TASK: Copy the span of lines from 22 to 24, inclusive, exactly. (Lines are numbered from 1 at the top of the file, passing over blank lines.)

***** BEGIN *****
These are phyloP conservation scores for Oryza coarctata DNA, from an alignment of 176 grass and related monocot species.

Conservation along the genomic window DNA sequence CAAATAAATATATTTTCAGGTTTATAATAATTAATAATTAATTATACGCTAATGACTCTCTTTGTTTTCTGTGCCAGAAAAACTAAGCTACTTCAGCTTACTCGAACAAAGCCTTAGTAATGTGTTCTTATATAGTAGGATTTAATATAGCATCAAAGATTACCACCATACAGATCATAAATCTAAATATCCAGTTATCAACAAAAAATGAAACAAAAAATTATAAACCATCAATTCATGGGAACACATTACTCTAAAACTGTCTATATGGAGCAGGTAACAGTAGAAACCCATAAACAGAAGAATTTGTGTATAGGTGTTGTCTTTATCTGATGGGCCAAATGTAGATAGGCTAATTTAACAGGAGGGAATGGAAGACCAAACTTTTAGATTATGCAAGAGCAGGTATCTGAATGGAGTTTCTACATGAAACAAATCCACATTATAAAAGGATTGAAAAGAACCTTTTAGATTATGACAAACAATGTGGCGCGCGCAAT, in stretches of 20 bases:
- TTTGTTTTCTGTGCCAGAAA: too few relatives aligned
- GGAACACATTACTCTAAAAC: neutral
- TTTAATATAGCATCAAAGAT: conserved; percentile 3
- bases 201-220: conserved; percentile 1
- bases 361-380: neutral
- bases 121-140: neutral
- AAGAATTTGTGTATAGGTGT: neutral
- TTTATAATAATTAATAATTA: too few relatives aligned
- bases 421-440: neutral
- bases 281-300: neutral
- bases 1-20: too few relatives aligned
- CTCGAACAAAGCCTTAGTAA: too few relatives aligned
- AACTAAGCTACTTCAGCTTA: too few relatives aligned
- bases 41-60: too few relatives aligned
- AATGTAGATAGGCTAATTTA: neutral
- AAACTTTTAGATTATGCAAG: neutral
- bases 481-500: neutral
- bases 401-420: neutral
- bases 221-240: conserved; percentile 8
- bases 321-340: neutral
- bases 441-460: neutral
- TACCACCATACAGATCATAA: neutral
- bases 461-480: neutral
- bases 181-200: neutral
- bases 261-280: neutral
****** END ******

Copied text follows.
- bases 321-340: neutral
- bases 441-460: neutral
- TACCACCATACAGATCATAA: neutral